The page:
For much of the 20th century, a large house in the suburbs with a white picket sense was the ultimate material aspiration. As the most tangible aspect of the “American Dream“, millions associated such dwellings with prosperity and success.
Fast forward to the 21st century; the world is awakening to pressing environmental issues due to the threat of climate change. Many of the booming urban centers are facing a housing crisis. As the economic and political systems keep shifting, so do people’s spatial aspirations and needs.
Particularly the last two decades experienced the unstoppable rise of minimalism. In architecture, it has been one of the most defining paradigms of this century thus far.
Micro-living, a movement characterized by making the most of the smallest possible spaces, increasingly appeals to minimalist frontiers. Especially as the rising property prices and booming urbanization strain the budgets, from New York to Shanghai, more people are moving to so-called “micro-apartments”.
Their sizes typically ranging between 22 and 40 square meters, micro-apartments often push the creative limits of interior design. They tend to be one-bedroom or studio apartments optimized for functionality and sustainability. The modern designs boast a more refined sense of style.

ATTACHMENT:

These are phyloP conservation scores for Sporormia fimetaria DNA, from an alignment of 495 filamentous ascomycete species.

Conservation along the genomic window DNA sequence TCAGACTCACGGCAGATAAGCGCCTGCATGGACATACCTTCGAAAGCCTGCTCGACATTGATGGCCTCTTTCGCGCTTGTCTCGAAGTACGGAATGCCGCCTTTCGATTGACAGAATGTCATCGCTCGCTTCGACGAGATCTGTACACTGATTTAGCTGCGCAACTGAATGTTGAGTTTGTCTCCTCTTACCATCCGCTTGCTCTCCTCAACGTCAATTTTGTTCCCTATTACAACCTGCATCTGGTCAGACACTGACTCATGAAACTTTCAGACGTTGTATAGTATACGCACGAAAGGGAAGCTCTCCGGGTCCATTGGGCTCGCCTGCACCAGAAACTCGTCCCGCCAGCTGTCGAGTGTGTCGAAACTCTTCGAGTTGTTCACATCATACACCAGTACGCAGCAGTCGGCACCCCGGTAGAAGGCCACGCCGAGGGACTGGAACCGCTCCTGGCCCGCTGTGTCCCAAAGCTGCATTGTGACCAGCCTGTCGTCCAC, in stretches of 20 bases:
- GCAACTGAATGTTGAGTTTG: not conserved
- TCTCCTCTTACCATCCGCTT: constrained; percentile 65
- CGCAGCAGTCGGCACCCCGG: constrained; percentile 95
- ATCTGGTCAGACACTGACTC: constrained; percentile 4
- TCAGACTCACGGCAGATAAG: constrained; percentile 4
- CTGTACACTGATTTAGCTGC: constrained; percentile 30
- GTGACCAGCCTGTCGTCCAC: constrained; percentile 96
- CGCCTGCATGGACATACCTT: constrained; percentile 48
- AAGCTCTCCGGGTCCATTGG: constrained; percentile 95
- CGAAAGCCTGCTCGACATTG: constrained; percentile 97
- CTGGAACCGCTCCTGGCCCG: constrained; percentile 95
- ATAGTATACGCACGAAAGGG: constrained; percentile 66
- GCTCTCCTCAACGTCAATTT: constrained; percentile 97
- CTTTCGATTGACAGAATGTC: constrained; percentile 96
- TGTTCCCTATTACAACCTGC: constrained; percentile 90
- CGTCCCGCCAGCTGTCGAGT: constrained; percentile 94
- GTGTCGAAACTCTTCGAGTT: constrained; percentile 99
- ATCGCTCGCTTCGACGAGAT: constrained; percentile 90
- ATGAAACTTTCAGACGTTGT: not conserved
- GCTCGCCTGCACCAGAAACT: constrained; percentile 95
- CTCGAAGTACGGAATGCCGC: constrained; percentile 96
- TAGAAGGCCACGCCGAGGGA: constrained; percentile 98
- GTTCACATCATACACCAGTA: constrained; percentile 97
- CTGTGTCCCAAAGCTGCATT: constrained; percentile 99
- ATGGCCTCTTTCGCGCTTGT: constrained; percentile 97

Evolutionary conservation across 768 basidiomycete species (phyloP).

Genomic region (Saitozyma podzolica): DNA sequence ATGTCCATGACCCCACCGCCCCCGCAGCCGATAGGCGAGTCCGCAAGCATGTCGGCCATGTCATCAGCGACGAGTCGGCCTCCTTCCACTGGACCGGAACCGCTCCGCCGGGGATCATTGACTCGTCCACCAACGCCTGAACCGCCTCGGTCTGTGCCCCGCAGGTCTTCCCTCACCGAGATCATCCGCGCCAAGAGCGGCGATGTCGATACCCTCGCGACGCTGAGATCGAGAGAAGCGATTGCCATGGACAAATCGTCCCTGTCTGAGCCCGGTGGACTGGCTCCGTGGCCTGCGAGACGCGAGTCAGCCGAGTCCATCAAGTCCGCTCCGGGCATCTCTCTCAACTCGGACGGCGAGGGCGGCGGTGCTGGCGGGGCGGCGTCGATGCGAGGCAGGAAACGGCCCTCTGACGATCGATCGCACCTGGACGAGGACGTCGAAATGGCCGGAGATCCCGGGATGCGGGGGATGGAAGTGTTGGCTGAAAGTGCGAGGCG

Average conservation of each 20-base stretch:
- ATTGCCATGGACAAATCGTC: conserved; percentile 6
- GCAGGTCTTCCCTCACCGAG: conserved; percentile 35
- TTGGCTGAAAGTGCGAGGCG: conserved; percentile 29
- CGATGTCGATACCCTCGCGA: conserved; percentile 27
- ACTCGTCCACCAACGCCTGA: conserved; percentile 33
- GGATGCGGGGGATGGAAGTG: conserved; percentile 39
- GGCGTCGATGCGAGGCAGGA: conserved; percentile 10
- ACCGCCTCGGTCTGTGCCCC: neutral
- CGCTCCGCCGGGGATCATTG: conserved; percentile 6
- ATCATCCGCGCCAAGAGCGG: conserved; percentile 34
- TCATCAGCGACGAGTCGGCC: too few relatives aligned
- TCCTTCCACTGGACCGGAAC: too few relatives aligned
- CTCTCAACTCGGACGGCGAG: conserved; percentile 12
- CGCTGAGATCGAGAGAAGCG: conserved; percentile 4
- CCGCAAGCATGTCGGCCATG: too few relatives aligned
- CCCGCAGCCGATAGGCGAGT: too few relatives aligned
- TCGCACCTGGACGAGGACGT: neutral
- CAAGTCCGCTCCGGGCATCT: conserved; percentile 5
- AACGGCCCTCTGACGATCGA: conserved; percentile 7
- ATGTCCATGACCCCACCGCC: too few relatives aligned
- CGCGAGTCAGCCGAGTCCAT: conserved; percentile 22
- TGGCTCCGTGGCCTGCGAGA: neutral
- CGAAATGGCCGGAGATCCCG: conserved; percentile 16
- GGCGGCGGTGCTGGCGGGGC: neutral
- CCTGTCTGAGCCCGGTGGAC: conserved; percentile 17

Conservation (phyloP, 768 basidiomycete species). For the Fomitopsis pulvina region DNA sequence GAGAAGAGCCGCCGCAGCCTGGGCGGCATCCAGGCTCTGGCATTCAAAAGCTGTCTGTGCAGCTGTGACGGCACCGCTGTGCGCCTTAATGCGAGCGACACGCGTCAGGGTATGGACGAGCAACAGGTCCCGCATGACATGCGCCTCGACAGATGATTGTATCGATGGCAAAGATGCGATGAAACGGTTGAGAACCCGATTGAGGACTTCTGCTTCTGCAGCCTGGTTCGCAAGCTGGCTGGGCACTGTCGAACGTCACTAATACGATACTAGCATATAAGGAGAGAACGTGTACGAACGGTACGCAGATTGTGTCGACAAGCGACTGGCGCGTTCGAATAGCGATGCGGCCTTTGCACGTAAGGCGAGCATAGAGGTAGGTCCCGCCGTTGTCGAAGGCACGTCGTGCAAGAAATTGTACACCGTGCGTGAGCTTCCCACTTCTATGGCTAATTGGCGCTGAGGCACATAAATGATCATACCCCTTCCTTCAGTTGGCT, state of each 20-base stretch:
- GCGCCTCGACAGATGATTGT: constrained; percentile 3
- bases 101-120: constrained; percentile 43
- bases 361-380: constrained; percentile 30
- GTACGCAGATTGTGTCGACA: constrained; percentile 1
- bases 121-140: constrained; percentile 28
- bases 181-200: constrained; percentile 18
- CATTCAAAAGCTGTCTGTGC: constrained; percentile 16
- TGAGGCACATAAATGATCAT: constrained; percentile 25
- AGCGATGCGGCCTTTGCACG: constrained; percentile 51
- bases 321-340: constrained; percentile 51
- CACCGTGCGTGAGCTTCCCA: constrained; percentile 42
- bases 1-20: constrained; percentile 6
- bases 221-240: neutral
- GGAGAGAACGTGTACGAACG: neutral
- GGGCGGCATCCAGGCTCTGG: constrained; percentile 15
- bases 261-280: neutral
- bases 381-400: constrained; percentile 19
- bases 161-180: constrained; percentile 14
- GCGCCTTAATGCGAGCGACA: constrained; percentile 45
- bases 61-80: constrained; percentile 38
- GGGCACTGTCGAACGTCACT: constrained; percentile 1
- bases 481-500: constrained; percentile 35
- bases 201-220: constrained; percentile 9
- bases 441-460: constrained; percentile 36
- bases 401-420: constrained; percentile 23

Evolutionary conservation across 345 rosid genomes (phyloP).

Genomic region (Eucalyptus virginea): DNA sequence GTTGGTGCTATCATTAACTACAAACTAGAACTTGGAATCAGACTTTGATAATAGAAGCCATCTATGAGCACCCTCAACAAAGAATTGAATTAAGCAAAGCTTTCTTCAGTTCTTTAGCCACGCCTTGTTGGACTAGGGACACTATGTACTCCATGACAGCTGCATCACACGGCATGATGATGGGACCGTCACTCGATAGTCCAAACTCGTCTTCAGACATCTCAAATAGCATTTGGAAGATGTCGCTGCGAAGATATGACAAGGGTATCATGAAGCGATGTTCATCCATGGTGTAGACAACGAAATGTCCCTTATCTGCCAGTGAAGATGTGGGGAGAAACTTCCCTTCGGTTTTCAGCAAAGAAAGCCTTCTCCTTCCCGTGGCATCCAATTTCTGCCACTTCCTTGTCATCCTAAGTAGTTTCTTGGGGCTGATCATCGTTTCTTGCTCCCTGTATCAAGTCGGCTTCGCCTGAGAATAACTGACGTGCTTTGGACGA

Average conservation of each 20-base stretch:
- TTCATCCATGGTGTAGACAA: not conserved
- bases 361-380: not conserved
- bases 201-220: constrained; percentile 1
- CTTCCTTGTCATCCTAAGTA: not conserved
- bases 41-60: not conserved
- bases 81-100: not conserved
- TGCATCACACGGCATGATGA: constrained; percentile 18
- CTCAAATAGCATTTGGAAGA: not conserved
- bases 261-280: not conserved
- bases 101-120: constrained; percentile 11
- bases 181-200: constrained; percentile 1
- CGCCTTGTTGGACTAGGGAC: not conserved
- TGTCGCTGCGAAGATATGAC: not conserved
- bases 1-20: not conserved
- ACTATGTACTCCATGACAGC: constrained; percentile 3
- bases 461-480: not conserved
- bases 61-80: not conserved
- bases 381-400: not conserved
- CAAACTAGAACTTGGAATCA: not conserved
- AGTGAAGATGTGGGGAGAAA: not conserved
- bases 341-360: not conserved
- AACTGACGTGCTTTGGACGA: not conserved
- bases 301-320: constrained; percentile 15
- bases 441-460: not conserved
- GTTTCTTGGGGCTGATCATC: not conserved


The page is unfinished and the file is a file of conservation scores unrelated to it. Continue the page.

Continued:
Micro-living quickly established itself in the psyche of global popular culture too: Hit shows like Tiny House Nation on Netflix or Never Too Small on YouTube garnered millions of views worldwide.
Micro-living is an architectural approach also favored by the minimalism-loving and tech-savvy millennials. There are currently almost 1,5 million posts on the visual networking platform Instagram tagged #tinyhouse. The ease in which micro-living already clung to a global conversation is a bellwether to a shift of culture.
How Will Micro Living Affect Construction?
Hence, micro-living is not a micro-trend or a new real estate buzzword.
With the accelerating environmental concerns and booming population, millions around the world need creative spatial solutions to make the most of their resources. The growing affection towards micro-living is among the manifestations of this global tide.
Some urban planners hail micro-living as the future of city life, as a sustainable, connected, and people-centric solution.
Particularly in dense and high-cost urban centers like Hong Kong or San Francisco, the demand for micro-apartments is soaring. In some parts of the world, the supply doesn’t meet the demand.
Living a large life in the space of up to 40 square meters might suit everyone’s housing needs. However, the micro-apartment firmly established itself as an emerging real estate market.
The rising demand for micro-apartments will likely be among an ecosystem of solutions urban centers need to accommodate rising populations efficiently.